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Everyone Needs Self-Defense

In the martial arts world, self-defense is usually tied to ideas like bully prevention or women’s self-defense. While these groups of people can certainly benefit from self-defense training, it can indirectly suggest that only someone small or not-exceptionally strong needs martial arts in their lives.

Self-defense is for everyone—big, small, young, old, weak, strong, male, female, whatever. If you look at self-defense purely through the lens of winning a fight, you are missing the bigger picture:

1. Bully prevention is just as much about learning to defend oneself as it is about injecting positive influences into the community, for children and adults. Teaching people to stand up for themselves verbally or physically is important, but that’s treating the symptom of bullying rather than bullying itself. In teaching self-defense, we can help to stop bullying from happening in the first place. Training alongside a diverse group of individuals can help defuse the respect-issues that eventually lead to bullying, teaching everyone in a community to value the things that make us different rather than to fear or attack them.

2. Training in a controlled environment helps you to appreciate just how fragile the human body can be. We are not built actually built for fighting, and when you can see just how easily a fight can go the wrong way your general level of aggression is likely to lower. You will be slower to anger, and even though you are a more skilled fighter, your training will actually make you more likely to walk away from a confrontation than to escalate it.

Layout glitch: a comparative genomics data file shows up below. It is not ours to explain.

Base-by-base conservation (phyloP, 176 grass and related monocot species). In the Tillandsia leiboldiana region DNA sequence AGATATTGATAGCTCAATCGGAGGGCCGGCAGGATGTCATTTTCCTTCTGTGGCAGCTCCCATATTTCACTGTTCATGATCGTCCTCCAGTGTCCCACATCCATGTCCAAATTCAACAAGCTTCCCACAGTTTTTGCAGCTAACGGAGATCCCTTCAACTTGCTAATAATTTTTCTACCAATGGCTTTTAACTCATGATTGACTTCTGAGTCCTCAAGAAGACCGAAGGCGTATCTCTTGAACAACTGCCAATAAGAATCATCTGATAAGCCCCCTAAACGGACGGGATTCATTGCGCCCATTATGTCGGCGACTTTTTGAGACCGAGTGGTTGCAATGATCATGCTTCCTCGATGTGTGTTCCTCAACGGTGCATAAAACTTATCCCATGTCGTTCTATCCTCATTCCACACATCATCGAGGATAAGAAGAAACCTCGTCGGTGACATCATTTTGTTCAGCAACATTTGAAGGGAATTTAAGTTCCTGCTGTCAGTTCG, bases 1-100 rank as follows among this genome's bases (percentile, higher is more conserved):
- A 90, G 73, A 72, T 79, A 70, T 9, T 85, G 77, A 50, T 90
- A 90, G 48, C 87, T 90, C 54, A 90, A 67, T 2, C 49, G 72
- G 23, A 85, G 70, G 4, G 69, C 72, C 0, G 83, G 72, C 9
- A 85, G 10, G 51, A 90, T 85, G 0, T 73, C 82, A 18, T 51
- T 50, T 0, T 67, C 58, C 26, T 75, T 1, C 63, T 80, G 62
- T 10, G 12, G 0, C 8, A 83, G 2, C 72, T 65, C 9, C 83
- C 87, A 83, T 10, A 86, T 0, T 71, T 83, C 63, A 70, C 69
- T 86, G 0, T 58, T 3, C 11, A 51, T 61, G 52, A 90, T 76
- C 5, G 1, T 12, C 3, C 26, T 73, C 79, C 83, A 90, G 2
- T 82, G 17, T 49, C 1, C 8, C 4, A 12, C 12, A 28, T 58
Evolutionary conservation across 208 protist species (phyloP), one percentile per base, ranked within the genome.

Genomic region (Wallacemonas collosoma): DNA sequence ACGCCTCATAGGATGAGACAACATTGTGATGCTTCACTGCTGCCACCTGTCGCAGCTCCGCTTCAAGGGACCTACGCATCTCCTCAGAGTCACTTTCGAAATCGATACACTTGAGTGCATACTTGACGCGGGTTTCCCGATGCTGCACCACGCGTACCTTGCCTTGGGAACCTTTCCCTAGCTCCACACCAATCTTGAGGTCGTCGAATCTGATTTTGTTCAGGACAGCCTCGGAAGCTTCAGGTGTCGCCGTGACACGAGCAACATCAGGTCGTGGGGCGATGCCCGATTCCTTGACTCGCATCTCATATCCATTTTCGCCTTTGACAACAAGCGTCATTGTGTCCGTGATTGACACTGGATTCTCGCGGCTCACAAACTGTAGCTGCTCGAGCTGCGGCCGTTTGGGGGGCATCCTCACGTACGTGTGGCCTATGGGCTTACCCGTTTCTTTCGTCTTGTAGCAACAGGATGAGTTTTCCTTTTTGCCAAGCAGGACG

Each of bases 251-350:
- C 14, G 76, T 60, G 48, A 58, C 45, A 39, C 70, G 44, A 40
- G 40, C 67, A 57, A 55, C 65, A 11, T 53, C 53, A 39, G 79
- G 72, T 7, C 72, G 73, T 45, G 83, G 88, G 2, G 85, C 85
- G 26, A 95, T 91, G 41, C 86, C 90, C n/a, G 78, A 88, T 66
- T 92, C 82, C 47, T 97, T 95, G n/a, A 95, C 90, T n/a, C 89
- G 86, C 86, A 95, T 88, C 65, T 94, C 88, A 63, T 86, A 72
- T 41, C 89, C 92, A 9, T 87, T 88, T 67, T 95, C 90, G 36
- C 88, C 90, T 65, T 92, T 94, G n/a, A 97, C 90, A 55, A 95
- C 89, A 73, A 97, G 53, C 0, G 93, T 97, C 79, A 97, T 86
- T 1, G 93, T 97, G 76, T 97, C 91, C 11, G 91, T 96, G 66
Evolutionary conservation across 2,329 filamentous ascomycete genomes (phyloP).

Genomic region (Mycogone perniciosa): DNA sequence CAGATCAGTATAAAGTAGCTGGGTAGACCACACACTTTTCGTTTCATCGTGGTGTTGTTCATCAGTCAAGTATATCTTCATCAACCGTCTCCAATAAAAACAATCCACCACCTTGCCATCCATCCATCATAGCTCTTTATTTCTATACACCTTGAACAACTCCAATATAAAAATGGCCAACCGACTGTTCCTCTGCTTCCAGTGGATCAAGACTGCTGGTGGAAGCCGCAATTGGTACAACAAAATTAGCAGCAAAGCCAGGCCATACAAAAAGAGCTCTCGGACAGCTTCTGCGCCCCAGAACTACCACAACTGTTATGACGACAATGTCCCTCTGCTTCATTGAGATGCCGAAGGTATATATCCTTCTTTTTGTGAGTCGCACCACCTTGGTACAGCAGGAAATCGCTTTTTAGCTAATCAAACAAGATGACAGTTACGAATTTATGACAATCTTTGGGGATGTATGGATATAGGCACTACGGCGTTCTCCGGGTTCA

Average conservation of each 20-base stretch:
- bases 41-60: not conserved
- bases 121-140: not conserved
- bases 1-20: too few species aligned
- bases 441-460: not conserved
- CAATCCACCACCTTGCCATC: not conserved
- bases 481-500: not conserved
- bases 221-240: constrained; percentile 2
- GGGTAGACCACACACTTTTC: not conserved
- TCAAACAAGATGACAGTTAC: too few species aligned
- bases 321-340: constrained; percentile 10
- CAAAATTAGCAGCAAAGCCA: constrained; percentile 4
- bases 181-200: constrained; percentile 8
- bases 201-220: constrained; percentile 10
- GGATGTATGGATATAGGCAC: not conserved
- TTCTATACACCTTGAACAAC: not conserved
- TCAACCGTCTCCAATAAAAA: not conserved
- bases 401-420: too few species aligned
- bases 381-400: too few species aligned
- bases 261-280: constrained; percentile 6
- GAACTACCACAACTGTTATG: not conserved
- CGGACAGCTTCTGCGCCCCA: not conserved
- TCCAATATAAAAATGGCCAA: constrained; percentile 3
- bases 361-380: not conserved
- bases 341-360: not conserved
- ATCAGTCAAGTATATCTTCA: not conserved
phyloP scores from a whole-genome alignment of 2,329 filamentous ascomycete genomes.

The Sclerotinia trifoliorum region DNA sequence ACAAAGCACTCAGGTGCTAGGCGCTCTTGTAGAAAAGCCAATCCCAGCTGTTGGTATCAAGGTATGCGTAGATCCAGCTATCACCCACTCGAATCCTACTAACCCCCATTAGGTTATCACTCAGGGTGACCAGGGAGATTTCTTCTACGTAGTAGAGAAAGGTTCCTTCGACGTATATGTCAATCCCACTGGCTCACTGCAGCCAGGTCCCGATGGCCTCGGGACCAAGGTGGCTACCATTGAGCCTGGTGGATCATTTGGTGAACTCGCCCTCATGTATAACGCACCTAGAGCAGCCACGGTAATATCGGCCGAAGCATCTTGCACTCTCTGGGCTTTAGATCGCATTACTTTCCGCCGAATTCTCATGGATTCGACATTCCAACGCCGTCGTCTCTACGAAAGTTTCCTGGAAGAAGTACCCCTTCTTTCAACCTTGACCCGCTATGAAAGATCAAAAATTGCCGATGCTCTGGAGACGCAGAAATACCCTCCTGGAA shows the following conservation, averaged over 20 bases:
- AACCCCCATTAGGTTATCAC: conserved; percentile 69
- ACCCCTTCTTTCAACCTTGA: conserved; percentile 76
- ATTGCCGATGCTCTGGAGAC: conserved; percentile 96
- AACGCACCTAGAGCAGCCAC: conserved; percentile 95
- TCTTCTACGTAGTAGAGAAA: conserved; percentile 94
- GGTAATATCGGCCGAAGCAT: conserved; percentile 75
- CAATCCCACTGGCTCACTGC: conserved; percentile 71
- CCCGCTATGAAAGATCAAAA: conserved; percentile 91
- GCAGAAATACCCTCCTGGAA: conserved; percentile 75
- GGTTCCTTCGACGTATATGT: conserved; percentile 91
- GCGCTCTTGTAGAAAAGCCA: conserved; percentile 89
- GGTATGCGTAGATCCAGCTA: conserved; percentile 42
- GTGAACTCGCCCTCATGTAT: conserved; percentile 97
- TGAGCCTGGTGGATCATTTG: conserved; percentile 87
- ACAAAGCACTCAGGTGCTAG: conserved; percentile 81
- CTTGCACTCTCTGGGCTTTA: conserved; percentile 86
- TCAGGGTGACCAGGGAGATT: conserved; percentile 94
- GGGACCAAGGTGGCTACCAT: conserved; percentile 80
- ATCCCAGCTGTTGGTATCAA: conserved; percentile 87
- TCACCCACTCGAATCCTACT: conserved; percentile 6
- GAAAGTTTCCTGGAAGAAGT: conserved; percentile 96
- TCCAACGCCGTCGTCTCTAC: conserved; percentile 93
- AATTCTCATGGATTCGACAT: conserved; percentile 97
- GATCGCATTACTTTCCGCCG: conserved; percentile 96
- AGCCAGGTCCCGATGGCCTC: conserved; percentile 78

3. You might be strong and athletic, but there is always someone bigger and stronger, making technique just as critical for you as it is for everyone else. At the same time, the people you care about might not have the same physical gifts as you. Your willingness to train could motivate them to train, and the behaviors that you model to the people that look up to you—friends, family, spouses, sons, daughters—can help to keep them safe as well. If your children see you being humble and training hard, you are showing them a path to conflict resolution that could keep them out of harm’s way.

4. You learn just as much from your training partners as you do from your instructors. Working out alongside people that came from entirely different contexts can teach you a lot about not only martial arts but about your community and the world at large. At any given time, you could be training next to a mother, a father, a doctor, a lawyer, a writer, a construction worker, a serviceman or woman, or any other profession that you can think of. This broadens the martial arts experience beyond technique to understanding the role that self-defense plays in nearly anyone’s life.

Self-defense truly is for everyone, and that means you too. So get on the mat and train!

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